|Directed by||David MacDonald|
|Produced by||Alex Bryce |
A. Frank Bundy
|Screenplay by||Roland Pertwee|
|Based on||story "Digger's Republic" by Roger Bray|
|Music by||Clifton Parker|
|Cinematography||Reginald H. Wyer|
|Edited by||Esmond Seal|
|Distributed by||General Film Distributors|
|21 September 1949|
|Box office||£97,000 (by 1953)|
In 1870s South Africa, Englishman Stafford Parker tries to persuade Boer leader Jan Bloem to hand over control of a potential diamond field. This upsets Bloem's nephew Piet Quieman and businessman Muller; Muller has gotten rich through selling cheap rum to black workers.
New arrivals come to Hopetown: a missionary, Hart, and his daughter Mary, and David Raymond. A diamond is found on Bloem's territory. Parker persuades Bloem that he can maintain law and order and Bloem picks Parker over Piet and Muller.
Parker and a number of people from Hopetown set up a new establishment at Klipdrift. Muller tries to cause trouble but Parker beats him in a fight.
Klipdrift becomes a thriving town. David Raymond suspects Muller is buying diamonds directly from the natives, going around Parker's arrangement with Bloem. Eventually Parker confronts Muller who denies it.
Parker calls for a rule book to be drawn up and grows closer to Mary which causes saloon keeper Dora to be jealous.
Parker helps declare the first Diggers' Republic. Muller organises resistance but Parker defeats him. Parker realises that Mary has fallen for David. The diamond fields are annexed by Britain. Parker leaves to seek gold in some nearby mountains, leaving Dora.
- David Farrar as Stafford Parker
- Honor Blackman as Mary Hart
- Diana Dors as Dora
- Niall MacGinnis as Muller
- Andrew Crawford as David Raymond
- Mervyn Johns as Hart
- Phyllis Monkman as Ma Bracken
- Hal Osmond as Brandy Bill
- Bill Owen as Pinto
- Philo Hauser as Piet Quieman
- John Blythe as Izzy Cohen
- Dennis Vance as John Albert Rogers
- Norris Smith as Jan Bloem
- John Salew as Dr. Woods
- Tony Quinn as Vanderbyl
- Ronald Adam as Robert Southey
- Arthur Lane as Timothy Maxie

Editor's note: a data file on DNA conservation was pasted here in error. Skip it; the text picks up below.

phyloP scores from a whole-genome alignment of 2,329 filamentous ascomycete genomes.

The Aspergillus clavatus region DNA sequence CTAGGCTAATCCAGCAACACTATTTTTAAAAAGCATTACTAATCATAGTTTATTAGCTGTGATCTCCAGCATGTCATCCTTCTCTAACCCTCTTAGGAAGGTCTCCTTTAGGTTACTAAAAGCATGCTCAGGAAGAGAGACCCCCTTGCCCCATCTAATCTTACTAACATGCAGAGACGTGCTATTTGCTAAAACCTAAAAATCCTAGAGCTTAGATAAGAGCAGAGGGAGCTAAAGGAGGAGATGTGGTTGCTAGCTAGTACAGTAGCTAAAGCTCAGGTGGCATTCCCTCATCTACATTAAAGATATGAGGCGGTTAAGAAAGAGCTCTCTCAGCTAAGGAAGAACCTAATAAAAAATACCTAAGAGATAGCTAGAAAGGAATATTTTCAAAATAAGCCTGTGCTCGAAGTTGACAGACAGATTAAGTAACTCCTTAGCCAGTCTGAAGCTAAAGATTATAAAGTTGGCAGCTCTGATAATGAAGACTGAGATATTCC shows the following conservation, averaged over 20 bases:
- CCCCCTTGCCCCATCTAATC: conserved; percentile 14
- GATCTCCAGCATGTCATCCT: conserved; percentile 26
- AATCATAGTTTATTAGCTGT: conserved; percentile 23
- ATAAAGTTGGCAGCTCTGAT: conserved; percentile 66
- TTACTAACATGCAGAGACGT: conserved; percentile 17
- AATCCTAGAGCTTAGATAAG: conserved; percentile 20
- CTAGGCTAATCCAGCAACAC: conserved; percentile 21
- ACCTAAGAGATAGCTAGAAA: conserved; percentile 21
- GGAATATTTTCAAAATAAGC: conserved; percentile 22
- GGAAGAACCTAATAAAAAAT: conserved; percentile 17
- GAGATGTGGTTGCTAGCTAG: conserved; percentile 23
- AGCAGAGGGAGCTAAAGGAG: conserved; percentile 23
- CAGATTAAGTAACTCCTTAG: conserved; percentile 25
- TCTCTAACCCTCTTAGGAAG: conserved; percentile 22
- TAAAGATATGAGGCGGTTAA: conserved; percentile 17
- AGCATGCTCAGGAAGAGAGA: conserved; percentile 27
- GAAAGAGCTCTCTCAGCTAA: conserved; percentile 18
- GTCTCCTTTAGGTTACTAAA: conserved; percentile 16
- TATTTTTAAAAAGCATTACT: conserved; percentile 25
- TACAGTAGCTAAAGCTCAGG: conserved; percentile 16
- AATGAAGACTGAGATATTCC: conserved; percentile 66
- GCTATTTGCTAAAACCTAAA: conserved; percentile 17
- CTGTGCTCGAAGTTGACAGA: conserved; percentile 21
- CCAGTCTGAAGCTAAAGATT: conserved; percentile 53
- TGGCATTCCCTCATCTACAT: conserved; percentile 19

It was announced in 1945 as Digger's Rest and was to star Stewart Granger from director Leslie Arliss. "This Parker was a born fighter, a great, husky guy", said Arliss. "He'd knocked around in the States as a young man and was tremendously impressed by the sheriff system, as he'd seen it practiced in the West." Patricia Roc was to play the Salvation Army girl with whom Parker falls in love. However Roc was named in a divorce case involving Fay Compton and Gainsborough reportedly dropped her from the film as a result.
Eventually the make starring role was given to David Farrar who had received acclaim for his performance in Black Narcissus. It was directed by David MacDonald, who had just directed The Bad Lord Byron and Christopher Columbus for Gainsborough. Diana Dors played the role of the saloon keeper when Jean Kent was unavailable. It was Dors' biggest part to date.
MacDonald arrived in South Africa in November 1948 for location filming. This was meant to take 25 days but MacDonald finished it in 12, due to him using only local crew. Studio work began at Denham in January 1949. The film's sets were designed by the art director George Provis.
Filming was held up when David Farrar fell ill.
Bombardier Billy Wells taught Farrar how to box for the film.
The film's box office performance was poor.
- Andrew Spicer, Sydney Box Manchester Uni Press 2006 p 211
- "Healesville Talkies". Healesville Guardian. Lilydale, Vic.: National Library of Australia. 12 July 1952. p. 3. Retrieved 27 January 2014.
- "Stafford Parker – KAAPSCHE HOOP CHARACTERS OF THE EARLY DAYS", Mapumalanga Happenings accessed 27 Jan 2014
- Jade Davenport, "A question of sovereignty over South Africa's earliest diamond diggings" Mining Weekly 28 May 2010 accessed 27 Jan 2014
- "NOTES FROM LONDON'S FILM STUDIOS: Thriller What, No Love Affair?" by C.A. LEJEUNE. New York Times 23 Dec 1945: X5.
- Hodgson, Michael (September 2013). Patricia Roc The Goddess of the Odeons. p. 89. ISBN 9781481769402.
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- "Prize-winning Biscuits..." The Argus (Melbourne) (31, 943). Victoria, Australia. 18 January 1949. p. 3 (The Argus Woman's Magazine). Retrieved 1 September 2017 – via National Library of Australia.
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- "NOVELLO HIT TO BE SCREENED". The Mail. Adelaide: National Library of Australia. 23 April 1949. p. 3 Supplement: SUNDAY MAGAZINE. Retrieved 27 January 2014.